Underneath the display are the usual touch-sensor Android hot keys for the menu, home, and back functions. Below that is the full four-row QWERTY keyboard, which is quite roomy when compared to that of a BlackBerry. The keys have a raised dome surface that result in a good tactile feel. The keyboard is ever so slightly aligned to the left to make room for arrow navigation keys. It feels a little odd at first, but we soon got used to it. Also on the keyboard are shortcuts to the messaging in-box, the camera, and search.

The Motorola Charm has a nice size QWERTY keyboard.

Rounding out the phone's design are the volume rocker and Micro-USB charging port on the left, and on the top is the power/screen lock key and 3.5mm headset jack. On the back of the phone is the camera lens, located to the upper left of the Backtrack pad. The microSD card slot sits behind the battery cover.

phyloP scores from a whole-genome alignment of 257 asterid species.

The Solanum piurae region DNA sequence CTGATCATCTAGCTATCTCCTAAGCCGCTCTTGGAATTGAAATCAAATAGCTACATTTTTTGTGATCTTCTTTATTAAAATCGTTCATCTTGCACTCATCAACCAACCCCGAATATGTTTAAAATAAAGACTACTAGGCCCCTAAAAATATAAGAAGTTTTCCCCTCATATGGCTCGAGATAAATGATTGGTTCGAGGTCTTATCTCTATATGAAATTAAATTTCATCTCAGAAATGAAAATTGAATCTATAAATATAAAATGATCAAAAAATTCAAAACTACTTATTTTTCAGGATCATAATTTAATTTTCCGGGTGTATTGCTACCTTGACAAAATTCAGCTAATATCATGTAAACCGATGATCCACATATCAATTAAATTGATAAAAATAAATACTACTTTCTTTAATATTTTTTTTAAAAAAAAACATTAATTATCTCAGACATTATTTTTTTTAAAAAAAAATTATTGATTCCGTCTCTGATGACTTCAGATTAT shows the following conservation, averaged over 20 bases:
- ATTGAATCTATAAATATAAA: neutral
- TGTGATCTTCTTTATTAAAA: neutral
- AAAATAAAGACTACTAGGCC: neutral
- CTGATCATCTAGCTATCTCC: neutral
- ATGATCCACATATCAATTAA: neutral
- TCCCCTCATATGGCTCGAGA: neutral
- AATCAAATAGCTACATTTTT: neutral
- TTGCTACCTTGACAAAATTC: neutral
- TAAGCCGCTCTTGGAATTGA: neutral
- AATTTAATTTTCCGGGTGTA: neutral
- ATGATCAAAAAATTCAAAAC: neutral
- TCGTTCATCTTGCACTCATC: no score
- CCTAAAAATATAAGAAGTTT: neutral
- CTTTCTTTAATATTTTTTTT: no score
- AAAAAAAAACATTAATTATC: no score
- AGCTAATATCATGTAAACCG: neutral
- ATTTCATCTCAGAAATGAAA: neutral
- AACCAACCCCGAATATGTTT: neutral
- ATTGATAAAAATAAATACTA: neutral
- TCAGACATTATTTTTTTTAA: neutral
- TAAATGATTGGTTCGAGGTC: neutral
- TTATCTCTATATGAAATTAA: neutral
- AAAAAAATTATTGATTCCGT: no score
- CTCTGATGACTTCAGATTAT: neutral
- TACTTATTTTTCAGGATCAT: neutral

T-Mobile includes the AC adapter, USB cable, an extra battery, an extra battery cover, a wired headset, and reference material in the Charm's package. For more add-ons, please check our cell phone accessories, ringtones, and home page.

User interface
The Motorola Charm ships running Android 2.1 with a revised version of the Motoblur software overlay. The Motoblur interface, as you might recall, features home screen widgets for social networking services, the weather, news feeds, favorite contacts, and more. Motorola says that the new interface won't take up as much screen real estate as before, and you can even resize the widgets to have more room.

We can understand how this might be advantageous on a phone with a large screen like that on the Droid X. However, the Charm has such a small screen that the new "cleaner" MotoBlur interface doesn't feel that different from the old one. The screen still looks much too cluttered when we enabled all of our social networking and messaging services, even after we resized the widgets to the absolute smallest size.